Green structure enables ecosystem services
In connection with the C/O City research project, the Green Space Index (GSI) planning tool was developed and tested in Kolkajen and Sdra Vrtan. The results show the importance of including the ecosystem perspective and applying the GSI at an early stage of the process, in order to influence and achieve a joint vision for the planning. The GSI also makes it easier to communicate the significance of these issues. See page 60 in the Monitoring Report.
Green Space Index
The Green Space Index (GSI) is a tool for calculating eco-efficient space, meaning space that makes a positive contribution to its own ecosystems and local climate, and to the social values associated with greenery and/or water. The GSI rewards a range of ecosystem services. Experience shows the importance of applying the GSI in early stages and integrating the tool into the architecture.
Green courtyards create quality of life
The block is used to strengthen the areas green structure. The GSI for property level ensures that the block is developed for multiple purposes, so that the same space can be used for several functions simultaneously. Green courtyards and roofs hold stormwater runoff, strengthen biodiversity and create recreational values.
Ecosystem services are the benefits that humans gain from the natural environment. Urban nature is not only decoration for the Citys residents, it also serves a wide range of critical functions. By planning well, a green space can serve multiple purposes simultaneously enhance well-being, provide food for insects, manage and purify the increasing rainwater and reduce the Citys noise.
Stockholm Royal Seaport as a dispersal zone
The Royal National City Park has significant ecological values with a rich array of plants and animals, and cultural heritage stocks of sensitive species. The northern section of Stockholm Royal Seaport is part of a green structure providing a dispersal network for oak-dependent species and amphibians. By preserving and promoting ecosystems for amphibians and oak-dependent animals, for example by building a frog tunnel and planting oak trees, strengthens the habitats. These initiatives are important for securing the dispersal zone.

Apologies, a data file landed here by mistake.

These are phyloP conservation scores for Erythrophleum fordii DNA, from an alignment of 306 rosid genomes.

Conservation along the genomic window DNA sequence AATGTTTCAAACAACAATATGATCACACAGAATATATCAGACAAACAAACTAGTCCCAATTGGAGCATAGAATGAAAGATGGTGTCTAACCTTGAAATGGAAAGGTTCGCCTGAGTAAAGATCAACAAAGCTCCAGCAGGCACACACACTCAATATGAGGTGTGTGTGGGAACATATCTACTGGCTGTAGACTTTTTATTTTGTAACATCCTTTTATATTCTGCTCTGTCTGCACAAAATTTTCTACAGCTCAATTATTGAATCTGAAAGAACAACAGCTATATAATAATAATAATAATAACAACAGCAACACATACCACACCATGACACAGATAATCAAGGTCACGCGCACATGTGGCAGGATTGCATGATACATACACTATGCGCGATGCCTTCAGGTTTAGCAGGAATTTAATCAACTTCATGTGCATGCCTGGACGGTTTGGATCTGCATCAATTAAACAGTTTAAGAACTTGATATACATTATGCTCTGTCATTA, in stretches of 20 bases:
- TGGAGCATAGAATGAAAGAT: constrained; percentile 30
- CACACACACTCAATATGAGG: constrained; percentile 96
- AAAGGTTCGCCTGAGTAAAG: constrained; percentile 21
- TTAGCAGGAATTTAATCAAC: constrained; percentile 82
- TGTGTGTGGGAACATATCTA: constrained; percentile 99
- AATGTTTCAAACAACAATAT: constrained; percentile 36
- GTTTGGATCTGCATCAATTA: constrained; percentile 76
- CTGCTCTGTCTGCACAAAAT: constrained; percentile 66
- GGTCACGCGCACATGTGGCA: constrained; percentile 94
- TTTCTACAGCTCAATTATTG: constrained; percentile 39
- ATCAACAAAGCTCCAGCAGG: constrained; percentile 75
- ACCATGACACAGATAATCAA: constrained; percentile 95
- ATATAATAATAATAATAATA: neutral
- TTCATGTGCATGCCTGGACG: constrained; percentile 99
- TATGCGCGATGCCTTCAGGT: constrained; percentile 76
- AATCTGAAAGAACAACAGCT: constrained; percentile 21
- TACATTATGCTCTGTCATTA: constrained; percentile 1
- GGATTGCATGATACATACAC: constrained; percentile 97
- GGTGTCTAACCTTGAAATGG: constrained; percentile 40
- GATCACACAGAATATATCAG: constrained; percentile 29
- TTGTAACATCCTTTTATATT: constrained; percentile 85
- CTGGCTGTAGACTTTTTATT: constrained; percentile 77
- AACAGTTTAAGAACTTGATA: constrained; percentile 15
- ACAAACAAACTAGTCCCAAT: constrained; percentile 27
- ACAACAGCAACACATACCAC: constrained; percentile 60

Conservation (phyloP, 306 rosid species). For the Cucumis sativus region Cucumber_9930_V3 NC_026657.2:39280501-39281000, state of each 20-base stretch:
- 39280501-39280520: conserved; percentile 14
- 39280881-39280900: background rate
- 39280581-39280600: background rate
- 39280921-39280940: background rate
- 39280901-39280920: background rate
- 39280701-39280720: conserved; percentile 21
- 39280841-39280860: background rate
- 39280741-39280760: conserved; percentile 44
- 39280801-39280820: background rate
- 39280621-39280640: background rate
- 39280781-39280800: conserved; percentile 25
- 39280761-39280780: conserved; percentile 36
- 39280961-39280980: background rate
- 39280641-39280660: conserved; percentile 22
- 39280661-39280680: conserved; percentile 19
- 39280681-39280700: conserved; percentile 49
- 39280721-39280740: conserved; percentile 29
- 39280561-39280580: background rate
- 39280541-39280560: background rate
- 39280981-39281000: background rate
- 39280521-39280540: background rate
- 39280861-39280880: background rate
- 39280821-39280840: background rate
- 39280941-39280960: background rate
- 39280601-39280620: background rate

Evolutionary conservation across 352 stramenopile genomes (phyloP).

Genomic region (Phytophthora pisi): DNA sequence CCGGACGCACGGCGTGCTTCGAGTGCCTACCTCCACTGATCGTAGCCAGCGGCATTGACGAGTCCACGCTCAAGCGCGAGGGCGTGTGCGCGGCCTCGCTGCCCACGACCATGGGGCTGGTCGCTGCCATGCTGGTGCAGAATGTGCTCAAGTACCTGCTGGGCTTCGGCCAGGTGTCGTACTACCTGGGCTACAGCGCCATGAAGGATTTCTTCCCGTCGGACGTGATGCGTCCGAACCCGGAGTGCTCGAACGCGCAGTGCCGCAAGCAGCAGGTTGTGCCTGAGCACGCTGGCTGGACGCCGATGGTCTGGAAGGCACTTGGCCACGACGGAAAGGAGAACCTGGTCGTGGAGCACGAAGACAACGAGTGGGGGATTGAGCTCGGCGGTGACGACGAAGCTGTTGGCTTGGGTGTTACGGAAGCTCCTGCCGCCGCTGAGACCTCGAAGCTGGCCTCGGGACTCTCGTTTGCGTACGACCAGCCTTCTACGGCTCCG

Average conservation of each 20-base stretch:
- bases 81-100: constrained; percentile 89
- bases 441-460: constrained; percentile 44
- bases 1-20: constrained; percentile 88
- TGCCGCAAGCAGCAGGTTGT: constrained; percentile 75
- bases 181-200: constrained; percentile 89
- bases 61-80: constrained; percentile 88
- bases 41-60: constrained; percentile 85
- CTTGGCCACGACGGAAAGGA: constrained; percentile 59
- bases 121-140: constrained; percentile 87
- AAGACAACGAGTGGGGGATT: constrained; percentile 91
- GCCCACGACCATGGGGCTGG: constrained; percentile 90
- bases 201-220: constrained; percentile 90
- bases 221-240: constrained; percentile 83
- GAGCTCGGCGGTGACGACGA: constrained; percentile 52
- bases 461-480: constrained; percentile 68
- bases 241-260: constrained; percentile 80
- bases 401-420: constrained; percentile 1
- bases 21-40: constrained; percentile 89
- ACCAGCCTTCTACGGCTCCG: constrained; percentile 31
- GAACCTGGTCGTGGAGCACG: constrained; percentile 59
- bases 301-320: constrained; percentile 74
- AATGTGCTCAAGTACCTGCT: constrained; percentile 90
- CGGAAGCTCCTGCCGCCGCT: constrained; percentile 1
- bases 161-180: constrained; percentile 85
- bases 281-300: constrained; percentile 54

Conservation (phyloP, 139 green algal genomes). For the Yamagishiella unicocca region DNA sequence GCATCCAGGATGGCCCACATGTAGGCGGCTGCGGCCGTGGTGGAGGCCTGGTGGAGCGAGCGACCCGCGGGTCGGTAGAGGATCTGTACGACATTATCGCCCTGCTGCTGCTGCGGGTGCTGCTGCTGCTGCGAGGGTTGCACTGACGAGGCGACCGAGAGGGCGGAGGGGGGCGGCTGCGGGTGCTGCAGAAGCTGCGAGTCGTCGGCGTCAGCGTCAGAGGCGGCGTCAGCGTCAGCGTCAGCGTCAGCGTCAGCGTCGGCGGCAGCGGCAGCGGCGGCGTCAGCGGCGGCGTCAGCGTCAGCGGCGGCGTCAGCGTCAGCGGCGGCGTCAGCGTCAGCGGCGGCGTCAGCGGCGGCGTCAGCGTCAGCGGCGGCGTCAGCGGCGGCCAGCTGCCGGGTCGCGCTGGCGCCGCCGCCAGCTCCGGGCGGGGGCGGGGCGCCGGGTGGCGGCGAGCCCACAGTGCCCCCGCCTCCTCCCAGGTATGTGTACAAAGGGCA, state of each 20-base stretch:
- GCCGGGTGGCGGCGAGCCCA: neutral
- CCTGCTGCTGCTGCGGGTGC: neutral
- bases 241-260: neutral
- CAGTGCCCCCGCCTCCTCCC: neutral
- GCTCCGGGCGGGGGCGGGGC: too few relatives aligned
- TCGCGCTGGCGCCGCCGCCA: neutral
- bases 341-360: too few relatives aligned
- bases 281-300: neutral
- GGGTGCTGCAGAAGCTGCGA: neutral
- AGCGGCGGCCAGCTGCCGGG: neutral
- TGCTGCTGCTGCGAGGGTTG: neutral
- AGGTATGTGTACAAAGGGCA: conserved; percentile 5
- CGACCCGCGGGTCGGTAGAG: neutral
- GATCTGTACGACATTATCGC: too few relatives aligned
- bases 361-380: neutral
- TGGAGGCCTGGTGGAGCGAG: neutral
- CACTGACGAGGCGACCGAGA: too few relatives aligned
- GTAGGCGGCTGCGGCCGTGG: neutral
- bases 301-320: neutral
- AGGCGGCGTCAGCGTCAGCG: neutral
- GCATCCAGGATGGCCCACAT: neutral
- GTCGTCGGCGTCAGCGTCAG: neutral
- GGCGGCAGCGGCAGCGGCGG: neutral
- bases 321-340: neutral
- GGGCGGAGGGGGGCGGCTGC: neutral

Important dispersal patterns in Stockholm Royal Seaport, to and from the Royal National City Park, and between different parts of the Royal National City Park.
Early planning secures the green structure
In the planning process for Loudden, a number of feasibility studies were carried out to determine the need for strengthening the green structure, and dispersal corridors to southern Djurgrden. These included an ecology study, which discovered the existence of a large protected salamander species in the area. See page 61 in the Monitoring Report.
The most innovative element of Stockholm Royal Seaports urban greenery is how rainwater is managed. On the streets, all water is led through special drains to plantations with biochar-amended soil. The Green Space Index requirements for property developers are also innovative because they generate multifunctional green spaces on development sites.
But what I am most proud of is the number of parks and playgrounds in the area that are available for play, recreation and exercise, with places to soak up the sunshine and enjoy the flowering gardens and park greenery. We also have a strong link between new and old Hjorthagen, and two new bridges have made it easier to visit the Royal National City Park. The fact that everything is so well-built and attractively designed also makes me very pleased.
Gsta Olsson, landscape architect,
Stockholm City Development Administration